Publication: Electrical Review
New York, NY, United States
A New Form of Prism Battery.
The introduction of the telephone brought a demand for an efficient working battery for open circuit work. To a very great extent the demand in question was met at once by a form of battery designed and patented by the Leclanche Battery Company of New York. Almost all telephone companies are familiar with the style first, made, many thousands of which are doing good service to-day. The management of the Leclanche Company have recently made some improvements, and are now introducing a new form of jar and cover for the well-known prism battery, an illustration of which we give herewith. The cover rests upon a shoulder inside of the jar, which is oval in shape, the rim of the jar above the cover being concave in shape. The cover, when in place, closes the jar sufficiently tight for ordinary purposes; but, if desired, it may be hermetically sealed by pouring on the cover melted wax, which will spread over the cover, run into the concavity of the rim, and be held firmly in place, thereby effectually sealing the jar. Any kind of wax may be used for the purpose, but paraffine is preferable on account of the ease with which it can be removed. The cell can be unsealed with an ordinary pocket knife whenever necessary to renew or clean it. The latter process, however, will scarcely be necessary, as the paraffine prevents the salts from climbing up and fouling the cover. A cell thus sealed can be transported on boats, cars, and other vehicles without danger of slopping over the liquid. The adoption of the new jar and cover is a manifest improvement, and will undoubtedly add to the reputation of this famous battery. The jar and cover have both been patented.
Our readers in the telephone field are for the most part familiar with the Leclanche prism battery, yet a short description of the principal features of it will be of interest to many. The prism battery possesses the unquestionable advantage of dispensing with attention during long periods of service, provided that it be used only for those purposes for which it is suited and for which it was intended. It is an open circuit battery, and is not intended for closed circuit work. By open circuit work is meant that requiring the closing of the circuit temporarily and for short periods only, such as service on telephones, call bells, annunciators, burglar alarms, etc, etc. No internal action takes place in the Leclanche battery unless the circuit is closed, so that when not actually at work there is no consumption of materials, and the battery will last indefinitely. In the legitimate use of the battery, the length of the periods during which the circuit may remain closed, without injury, varies with the amount of resistance in the circuit. The less the resistance, the greater will be the tax on the battery, and the shorter the time required to exhaust the elements; the greater the resistance, the less will be the tax on the battery, and the longer will be its term of service. With a high resistance it may be used for purposes requiring the closing of the circuit for a half hour or more at a time. By closed circuit work is meant that in which the battery is kept continuously in action It is not intended for such work. The idea that whenever the battery fails to work properly sal ammoniac should be added, is an erroneous one. A saturated solution (that is, just as much as the water will take up and dissolve and no more) is the proper quantity to be used; any amount over that will not increase the efficiency of the battery, but-will rather be detrimental.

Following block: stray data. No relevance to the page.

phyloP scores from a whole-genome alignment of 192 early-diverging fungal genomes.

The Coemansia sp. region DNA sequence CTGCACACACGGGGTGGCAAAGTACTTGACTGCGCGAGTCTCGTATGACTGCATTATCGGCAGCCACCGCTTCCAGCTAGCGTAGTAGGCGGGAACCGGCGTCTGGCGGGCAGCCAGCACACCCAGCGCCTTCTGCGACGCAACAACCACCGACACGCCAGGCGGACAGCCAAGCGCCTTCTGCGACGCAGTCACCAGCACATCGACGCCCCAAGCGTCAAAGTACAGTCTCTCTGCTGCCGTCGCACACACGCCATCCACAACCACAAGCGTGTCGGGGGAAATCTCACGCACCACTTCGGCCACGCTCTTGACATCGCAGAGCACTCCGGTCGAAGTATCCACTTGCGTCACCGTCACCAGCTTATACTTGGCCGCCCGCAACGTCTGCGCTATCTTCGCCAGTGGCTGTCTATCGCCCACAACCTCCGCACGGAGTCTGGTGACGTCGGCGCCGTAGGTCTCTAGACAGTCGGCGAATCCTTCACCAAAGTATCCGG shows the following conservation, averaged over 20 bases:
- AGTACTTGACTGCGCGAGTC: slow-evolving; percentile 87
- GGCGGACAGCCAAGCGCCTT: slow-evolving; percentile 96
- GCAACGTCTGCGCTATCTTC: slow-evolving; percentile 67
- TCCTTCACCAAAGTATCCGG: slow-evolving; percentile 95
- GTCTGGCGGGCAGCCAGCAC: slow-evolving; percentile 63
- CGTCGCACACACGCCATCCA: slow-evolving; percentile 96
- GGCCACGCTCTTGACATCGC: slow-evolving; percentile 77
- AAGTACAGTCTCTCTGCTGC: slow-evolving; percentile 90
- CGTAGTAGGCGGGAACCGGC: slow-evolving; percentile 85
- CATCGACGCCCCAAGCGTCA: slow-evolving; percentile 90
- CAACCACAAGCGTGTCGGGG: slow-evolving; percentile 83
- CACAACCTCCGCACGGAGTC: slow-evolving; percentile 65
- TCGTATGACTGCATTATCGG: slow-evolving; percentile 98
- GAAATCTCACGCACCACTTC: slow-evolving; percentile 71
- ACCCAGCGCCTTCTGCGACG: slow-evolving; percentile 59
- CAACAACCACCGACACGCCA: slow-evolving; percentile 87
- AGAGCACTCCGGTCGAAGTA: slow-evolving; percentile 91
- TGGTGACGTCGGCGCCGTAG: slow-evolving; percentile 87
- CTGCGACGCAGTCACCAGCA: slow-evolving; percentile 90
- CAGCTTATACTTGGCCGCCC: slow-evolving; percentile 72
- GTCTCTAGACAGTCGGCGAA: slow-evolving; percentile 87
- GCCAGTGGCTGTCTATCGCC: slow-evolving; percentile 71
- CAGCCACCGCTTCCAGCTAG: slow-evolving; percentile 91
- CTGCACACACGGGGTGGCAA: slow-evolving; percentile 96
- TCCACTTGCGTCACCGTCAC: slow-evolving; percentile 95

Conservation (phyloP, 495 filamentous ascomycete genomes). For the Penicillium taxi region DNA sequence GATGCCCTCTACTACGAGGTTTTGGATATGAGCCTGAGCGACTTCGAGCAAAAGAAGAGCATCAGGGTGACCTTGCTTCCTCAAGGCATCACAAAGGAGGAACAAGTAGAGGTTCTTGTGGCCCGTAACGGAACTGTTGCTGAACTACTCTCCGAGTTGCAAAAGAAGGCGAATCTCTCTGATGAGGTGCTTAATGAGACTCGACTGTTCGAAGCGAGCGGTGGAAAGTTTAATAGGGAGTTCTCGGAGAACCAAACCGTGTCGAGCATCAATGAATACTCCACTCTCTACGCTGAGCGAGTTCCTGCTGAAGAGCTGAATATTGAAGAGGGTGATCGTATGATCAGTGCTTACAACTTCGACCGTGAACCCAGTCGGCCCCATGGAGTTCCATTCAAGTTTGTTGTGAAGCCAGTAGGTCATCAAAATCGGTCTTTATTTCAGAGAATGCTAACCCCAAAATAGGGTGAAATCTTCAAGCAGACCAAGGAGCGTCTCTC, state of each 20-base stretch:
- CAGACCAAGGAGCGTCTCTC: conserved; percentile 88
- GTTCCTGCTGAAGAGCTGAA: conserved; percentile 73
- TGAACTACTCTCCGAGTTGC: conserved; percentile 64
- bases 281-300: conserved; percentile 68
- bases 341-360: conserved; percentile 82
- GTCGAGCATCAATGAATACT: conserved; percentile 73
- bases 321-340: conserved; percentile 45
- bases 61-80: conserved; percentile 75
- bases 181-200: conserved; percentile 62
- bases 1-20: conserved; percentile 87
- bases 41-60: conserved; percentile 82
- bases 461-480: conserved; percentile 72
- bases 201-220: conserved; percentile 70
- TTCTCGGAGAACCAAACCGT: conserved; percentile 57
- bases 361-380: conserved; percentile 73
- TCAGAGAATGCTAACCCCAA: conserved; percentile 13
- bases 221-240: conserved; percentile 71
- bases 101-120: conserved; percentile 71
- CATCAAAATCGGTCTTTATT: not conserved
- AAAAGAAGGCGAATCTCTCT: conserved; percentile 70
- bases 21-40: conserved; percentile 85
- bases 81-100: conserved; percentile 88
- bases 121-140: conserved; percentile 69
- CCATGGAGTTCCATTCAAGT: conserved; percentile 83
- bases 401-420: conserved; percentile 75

This company also manufacture the well-known disque cell, so long used by the telephone people. The above cuts represent the Leclanche disque cell, which, until the introduction of the Leclanche prism cell, was one of the best open circuit batteries made, and the one moat generally in use both in this country and in Europe. It is still used to some extent, and, as made by the Leclanche Battery Company of the best materials and with care and skill, is an efficient and useful battery.
No internal action takes place in the Leclanche batteries unless the circuit is closed, so that when not actually at work there is no consumption of materials.
The success of the immense business built up by this company is entirely due to the able management of Messrs. Hilborne and Cornelius Roosevelt and Mr. Horatio J. Brewer. The improvements in their batteries have kept pace with the improvements in other apparatus used in the telephone field.
|Date completed:||April 27, 2009 by: Bob Stahr;|